December 22, 2023

Gumabi with no gubami

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We're back in Taiwan for the holidays, and took this chance to meet up with a few friends. I can't believe I haven't seen Ms. Tiffany in a decade... but so glad to have caught up with her today. Unfortunately, our lunch was completely underwhelming and a real disappointment.

Gubami Social is a casual establishment run by Lanshu Chen (陳嵐舒), whose former restaurant Le Moût arguably served the best French cuisine in Taiwan for a while. Naturally, any place that bears her signature these days have the benefit of halo effect. I wasn't exactly dying to try out the place, but since we were denied entry a few months ago when we tried to casually walk in, Foursheets decided that she would like to give it a try. So here we are.

The name Gubami is a transliteration of the Hokkien pronunciation of 牛肉麵 - beef noodle soup - and was the initial focus of Lanshu's first venture after closing down Le Moût. Ms. Tiffany decided that, as it was her first visit, she would like to have the signature beef noodle soup that the restaurant is named after.

Well... The restaurant was about 60% full for a weekday lunch, and we were told that two of the dishes we wanted to order - including the "signature" beef noodle - had already been sold out. WTF?!

Scallion pita: fried scallion pita with sauce trio (手作蔥餅配三種Social招牌蘸醬: 口袋香蔥餅) - OK, so these weren't your standard Chinese scallion pancakes (蔥油餅) but pita made in a similar way... which explains why it didn't taste as good to me as the original stuff...

Red oil humus (紅油鷹嘴豆泥)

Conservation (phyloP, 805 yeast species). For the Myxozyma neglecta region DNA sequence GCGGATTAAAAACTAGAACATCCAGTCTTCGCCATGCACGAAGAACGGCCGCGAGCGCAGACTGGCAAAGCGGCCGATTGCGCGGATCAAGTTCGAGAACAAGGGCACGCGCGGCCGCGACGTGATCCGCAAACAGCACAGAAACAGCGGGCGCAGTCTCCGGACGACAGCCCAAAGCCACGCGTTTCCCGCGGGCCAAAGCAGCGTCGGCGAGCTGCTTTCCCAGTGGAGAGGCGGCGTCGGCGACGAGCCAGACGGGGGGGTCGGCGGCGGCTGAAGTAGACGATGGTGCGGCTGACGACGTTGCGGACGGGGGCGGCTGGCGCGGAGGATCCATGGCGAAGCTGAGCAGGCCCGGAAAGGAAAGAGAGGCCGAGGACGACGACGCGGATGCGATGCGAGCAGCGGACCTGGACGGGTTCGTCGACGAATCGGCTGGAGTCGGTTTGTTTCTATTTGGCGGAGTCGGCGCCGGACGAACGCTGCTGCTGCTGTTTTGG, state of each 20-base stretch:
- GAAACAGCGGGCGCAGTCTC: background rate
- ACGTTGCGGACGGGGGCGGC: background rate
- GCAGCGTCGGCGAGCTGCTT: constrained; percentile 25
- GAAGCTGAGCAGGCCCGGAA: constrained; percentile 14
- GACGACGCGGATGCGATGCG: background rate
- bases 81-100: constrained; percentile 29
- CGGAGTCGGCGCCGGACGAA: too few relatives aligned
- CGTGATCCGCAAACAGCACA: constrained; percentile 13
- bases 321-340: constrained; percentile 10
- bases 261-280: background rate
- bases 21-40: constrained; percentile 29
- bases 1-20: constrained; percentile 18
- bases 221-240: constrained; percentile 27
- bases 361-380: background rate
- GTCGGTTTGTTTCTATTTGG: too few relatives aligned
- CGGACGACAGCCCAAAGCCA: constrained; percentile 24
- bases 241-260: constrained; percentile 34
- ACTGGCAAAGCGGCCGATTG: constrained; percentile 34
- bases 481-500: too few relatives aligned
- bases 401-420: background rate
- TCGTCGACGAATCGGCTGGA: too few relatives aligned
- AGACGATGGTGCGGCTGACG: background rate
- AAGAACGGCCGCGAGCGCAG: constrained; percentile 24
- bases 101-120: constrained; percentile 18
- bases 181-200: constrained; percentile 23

Spicy yogurt + crip garlic (蒜酥辣優格)

Spiced ragout (香料肉醬) - the ragoût tasted strongly of anise seeds.

Pan-fried dumpling: tortellini of duck confit / kimchi salad / salsa verde / balsamic caramel (油封鴨腿煎餃:手工餃子 / 油封鴨腿 / 泡菜 / 地中海香草油 / 巴沙米可焦糖) - I was really looking forward to this as I really love duck confit, and wanted to see how it would taste wrapped in tortellini.

Sadly this failed miserably in execution. Putting them on a hot pan ended up making the bottoms stick to the pan - becoming literal "pot stickers (鍋貼)"... and as we tried to take them out, the bottoms of the tortellini remained in the pot. Flavor-wise I was somewhat surprised at the prominence of white pepper in the duck filling.

I didn't realize there was actually kimchi until the ladies told me... which meant there was too little of it for me to notice.

Social oyster tortilla cake: local oyster / organic egg / potato / piquillo / Parmesan cheese / Parmigiano reggiano / sauce "nostalgic" (巴斯克蚵仔煎餅: 鮮蚵 / 放牧蛋 / 小黃洋芋 / 帕瑪森乳酪 / 烤紅椒) - so... this was about converting a Taiwanese oyster pancake (蚵仔煎) into a Spanish tortilla... with a garnish of arugula on top in lieu of the usual Taiwanese A-choy (A菜) that's usually cooked into the pancake. They also decided to give us a sauce made of piquillo instead of the standard sweet and spicy sauce.

Texture-wise, I suppose it's a little more Spanish in terms of the texture of the egg, and of course we've also got thin slices of potato inside. And we've got plenty of local fresh oysters...